Phil Jackson says J.R. Smith displayed “delinquent behavior” before trade

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Phil Jackson speaks with a purpose and for effect. He doesn’t say things that will be published without having some motive.

Which is why what he told his old friend Charlie Rosen about the big mid-season trade in New York — which sent J.R. Smith and Iman Shumpert to Cleveland for non-guaranteed contracts — was so interesting. Jackson tries to make himself look better, like the adult cleaning up the mess at the children’s table.

It’s about as direct and blunt as you will ever hear someone if a front office speak about a player on the record.

Jackson didn’t hold back talking about Smith and Shumpert in the piece posted on ESPN.

“J.R. had been exhibiting some delinquent behavior and had gotten into the habit of coming late to team meetings, or missing them altogether,” Jackson says. “Also, Shump and Tim [Hardaway Jr.] were regressing, so I decided to meet with them separately and try to find out what, if anything, was bothering them.”

Smith was first on the list. “We talked about his statement to the press that our shooting guard depth was going to be the team’s asset, but so far it hadn’t worked out that way,” Jackson says. “He was supposed to carry the scoring load for the second unit and he wasn’t doing the job. I also said that because of his unacceptable behavior, he had two strikes against him with this team. He didn’t really respond. He’s a very sensitive guy, with his big doe eyes. He looked like he was going to tear up. But he finally responded that he was going through some issues with his gal.”

Shumpert was next in line. “After he suffered a hip injury in Dallas, his game went rapidly downhill. Did he have any other issues to explain his decline? He said, ‘No. I don’t know what has gone wrong with my game.’ As with J. R., nothing got resolved.”

Jackson goes on to say coach Derek Fisher thought Smith walked around like there was a dark cloud over his head, and that Shumpert’s ego was a problem in the locker room.

Whether you want to say it was the negative impacts on their game in New York — Smith was known to enjoy the New York nightlife — or the positive ones of LeBron James in Cleveland, both Shumpert and Smith played a lot better after the move.

Smith saw more minutes, and his true shooting percentage jumped from a below average 48.7 percent to and above average 56.6 percent (boosted by him shooting 39 percent from three in Cleveland). Smith’s PER jumped from 11.5 to 14.5 (which is still slightly below the league average).

Smith also had some delinquent behavior on the court during the playoffs, which led to him being suspended for the first two games of the NBA Finals. Smith opted out of his contract and is still hanging out there as a free agent, likely about to take a pay cut, although the Cavaliers seem the most likely to retain him.

Shumpert played fewer minutes and took fewer shots in Cleveland, but he saw his true shooting percentage jump up to 50.8 percent. More importantly, his defense was a key part of the grit and grind style the Cavaliers had to evolve towards during the playoffs due to injuries.

The Cavaliers re-signed Shumpert to a four-year, $40 million deal and he is likely the starting two guard for the Cavaliers when next season tips off.

Report: Warriors investigating how practice video was leaked to TMZ

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The video changes how things feel, even if it doesn’t ultimately change the outcome.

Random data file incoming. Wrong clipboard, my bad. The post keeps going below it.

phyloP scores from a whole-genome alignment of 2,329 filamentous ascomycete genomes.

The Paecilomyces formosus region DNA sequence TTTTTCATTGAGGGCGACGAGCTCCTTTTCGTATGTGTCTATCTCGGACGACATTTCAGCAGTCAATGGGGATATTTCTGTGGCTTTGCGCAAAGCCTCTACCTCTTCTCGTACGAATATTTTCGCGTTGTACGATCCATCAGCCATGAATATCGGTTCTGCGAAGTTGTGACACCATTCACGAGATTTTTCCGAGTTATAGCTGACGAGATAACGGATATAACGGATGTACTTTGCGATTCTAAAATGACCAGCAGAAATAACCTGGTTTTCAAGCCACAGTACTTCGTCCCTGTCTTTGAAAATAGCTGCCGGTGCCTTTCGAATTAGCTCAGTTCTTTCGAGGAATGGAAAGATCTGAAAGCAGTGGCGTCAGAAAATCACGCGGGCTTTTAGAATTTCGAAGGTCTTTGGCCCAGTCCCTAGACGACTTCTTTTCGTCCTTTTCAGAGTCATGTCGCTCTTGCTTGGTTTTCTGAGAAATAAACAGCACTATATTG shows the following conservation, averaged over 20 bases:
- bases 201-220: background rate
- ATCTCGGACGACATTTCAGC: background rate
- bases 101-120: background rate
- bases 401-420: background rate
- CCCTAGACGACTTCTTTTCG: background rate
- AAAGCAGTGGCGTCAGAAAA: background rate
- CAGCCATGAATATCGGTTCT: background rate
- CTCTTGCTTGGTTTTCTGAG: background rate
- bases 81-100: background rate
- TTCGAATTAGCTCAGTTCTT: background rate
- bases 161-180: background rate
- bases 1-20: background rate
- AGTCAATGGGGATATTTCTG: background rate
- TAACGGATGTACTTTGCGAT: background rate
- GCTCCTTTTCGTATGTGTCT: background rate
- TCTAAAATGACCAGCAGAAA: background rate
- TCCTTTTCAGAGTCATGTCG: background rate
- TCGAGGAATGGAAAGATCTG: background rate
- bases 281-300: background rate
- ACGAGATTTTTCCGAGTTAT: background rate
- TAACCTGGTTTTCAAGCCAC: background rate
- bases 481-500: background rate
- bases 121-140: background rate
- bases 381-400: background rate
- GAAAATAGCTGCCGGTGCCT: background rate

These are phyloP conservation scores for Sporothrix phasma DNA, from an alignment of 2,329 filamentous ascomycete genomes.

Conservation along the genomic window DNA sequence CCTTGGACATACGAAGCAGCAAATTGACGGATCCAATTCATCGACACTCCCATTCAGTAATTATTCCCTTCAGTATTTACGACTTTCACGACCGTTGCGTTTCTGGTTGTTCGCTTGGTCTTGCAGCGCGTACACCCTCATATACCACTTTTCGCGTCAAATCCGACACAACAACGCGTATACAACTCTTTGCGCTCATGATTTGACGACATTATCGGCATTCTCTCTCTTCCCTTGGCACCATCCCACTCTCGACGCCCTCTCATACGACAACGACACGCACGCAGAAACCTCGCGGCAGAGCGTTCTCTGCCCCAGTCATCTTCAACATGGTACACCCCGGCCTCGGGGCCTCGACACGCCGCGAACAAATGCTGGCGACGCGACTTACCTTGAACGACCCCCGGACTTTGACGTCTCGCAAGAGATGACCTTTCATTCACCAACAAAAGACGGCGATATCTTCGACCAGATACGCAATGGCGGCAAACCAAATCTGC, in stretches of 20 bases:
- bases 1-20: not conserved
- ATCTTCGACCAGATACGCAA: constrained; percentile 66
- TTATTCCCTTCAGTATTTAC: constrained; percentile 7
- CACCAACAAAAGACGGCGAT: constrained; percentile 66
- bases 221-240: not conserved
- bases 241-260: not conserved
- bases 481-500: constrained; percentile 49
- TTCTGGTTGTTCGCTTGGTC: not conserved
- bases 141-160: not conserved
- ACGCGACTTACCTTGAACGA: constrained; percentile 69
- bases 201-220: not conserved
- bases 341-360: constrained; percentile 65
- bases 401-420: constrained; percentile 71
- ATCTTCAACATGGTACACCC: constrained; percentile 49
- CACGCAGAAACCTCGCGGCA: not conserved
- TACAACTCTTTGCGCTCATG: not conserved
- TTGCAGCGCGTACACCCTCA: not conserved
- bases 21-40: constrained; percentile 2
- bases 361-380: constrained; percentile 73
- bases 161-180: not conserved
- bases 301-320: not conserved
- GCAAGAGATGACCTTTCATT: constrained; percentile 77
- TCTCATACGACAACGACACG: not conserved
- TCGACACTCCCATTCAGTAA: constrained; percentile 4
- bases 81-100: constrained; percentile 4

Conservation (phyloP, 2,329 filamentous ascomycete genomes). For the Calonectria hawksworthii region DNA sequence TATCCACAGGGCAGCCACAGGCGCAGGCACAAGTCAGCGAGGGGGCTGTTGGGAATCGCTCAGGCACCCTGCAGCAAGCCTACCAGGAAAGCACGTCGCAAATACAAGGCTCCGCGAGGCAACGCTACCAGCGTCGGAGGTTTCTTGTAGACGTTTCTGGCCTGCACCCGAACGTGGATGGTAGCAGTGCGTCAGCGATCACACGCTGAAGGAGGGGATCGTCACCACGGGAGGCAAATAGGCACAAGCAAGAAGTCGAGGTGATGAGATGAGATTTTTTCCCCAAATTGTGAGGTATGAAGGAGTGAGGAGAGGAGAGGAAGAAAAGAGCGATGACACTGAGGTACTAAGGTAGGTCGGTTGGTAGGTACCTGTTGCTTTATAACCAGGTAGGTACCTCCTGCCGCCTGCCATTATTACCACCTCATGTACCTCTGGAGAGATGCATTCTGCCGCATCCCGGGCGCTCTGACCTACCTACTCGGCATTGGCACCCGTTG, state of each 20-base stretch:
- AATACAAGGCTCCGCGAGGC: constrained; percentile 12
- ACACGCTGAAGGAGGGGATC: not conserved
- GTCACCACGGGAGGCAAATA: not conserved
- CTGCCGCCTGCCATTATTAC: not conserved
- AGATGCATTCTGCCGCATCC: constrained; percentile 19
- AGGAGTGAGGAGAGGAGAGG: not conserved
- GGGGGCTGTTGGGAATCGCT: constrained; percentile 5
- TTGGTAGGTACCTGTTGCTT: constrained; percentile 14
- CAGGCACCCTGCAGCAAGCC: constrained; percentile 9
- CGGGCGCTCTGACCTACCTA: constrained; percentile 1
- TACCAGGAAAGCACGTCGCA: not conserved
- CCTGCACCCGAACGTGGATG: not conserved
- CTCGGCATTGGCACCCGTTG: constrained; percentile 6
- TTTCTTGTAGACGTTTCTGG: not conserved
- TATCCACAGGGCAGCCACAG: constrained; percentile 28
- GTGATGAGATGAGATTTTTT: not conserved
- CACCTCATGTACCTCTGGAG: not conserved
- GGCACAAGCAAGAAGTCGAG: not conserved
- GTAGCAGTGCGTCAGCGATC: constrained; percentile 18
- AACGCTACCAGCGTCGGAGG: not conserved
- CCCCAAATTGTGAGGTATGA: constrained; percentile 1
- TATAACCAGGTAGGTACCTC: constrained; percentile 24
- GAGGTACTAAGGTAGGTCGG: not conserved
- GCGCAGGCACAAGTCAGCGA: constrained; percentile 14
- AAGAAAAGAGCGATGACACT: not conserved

The Warriors went from “there was an altercation at practice” to a video showing Green rapidly escalating a standard shoving match with a quick and vicious punch to the face of Jordan Poole. This was something the Warriors thought would fade away and was out of the news cycle to something at the top of the sports news cycle they will have to deal with for a while.

The Warriors are now trying to find out how this practice video got leaked, according to multiple reports. Adrian Wojnarowski and Ramona Shelburne of ESPN were first.

Two thoughts here.

First, the Warriors absolutely should investigate who leaked this video. Players around the league’s reaction to the public video shows how they feel practice is a safe, private space for them, and to make it public crosses a line. It’s possible a Warriors or Chase Center staffer went for the bag (TMZ pays for this kind of video/story) and violated the Warriors’ policy and practices in the process. Simply put: Someone should get fired over this.

However, the more interesting scenario is the Warriors can’t determine where the leak came from. That could lead to all kinds of speculation about someone wanting to make Green look bad — the who and why of that possibility can go a lot of different directions.

Second, we see this in politics all the time — use the search for the leaker to distract from what was leaked. Blame the messenger. The video shows a vicious, borderline sucker punch from Green (he was facing Poole, but nobody saw that coming), and it’s fair to question if the Warriors are handling it “internally” was the right move and if they have done enough to chastize Green. There is a history of crossing the line with him.

Wherever you fall on how the Warriors are handling it, they would much prefer a discussion of how it was leaked to discussing that footage and the impact on the team.

That’s the big problem for the Warriors — this is no longer just fading away as they hoped.

NBA world reacts to video of Draymond Green punching Jordan Poole

2022 NBA Finals - Golden State Warriors v Boston Celtics
Brian Babineau/NBAE via Getty Images
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“How did that video get leaked?”

That was the primary reaction of players on Twitter after TMZ got ahold of the practice video showing Draymond Green punching Jordan Poole during a Warriors practice. The video has gone viral in NBA circles and brought an issue the Warriors hoped was in the rearview mirror front and center again.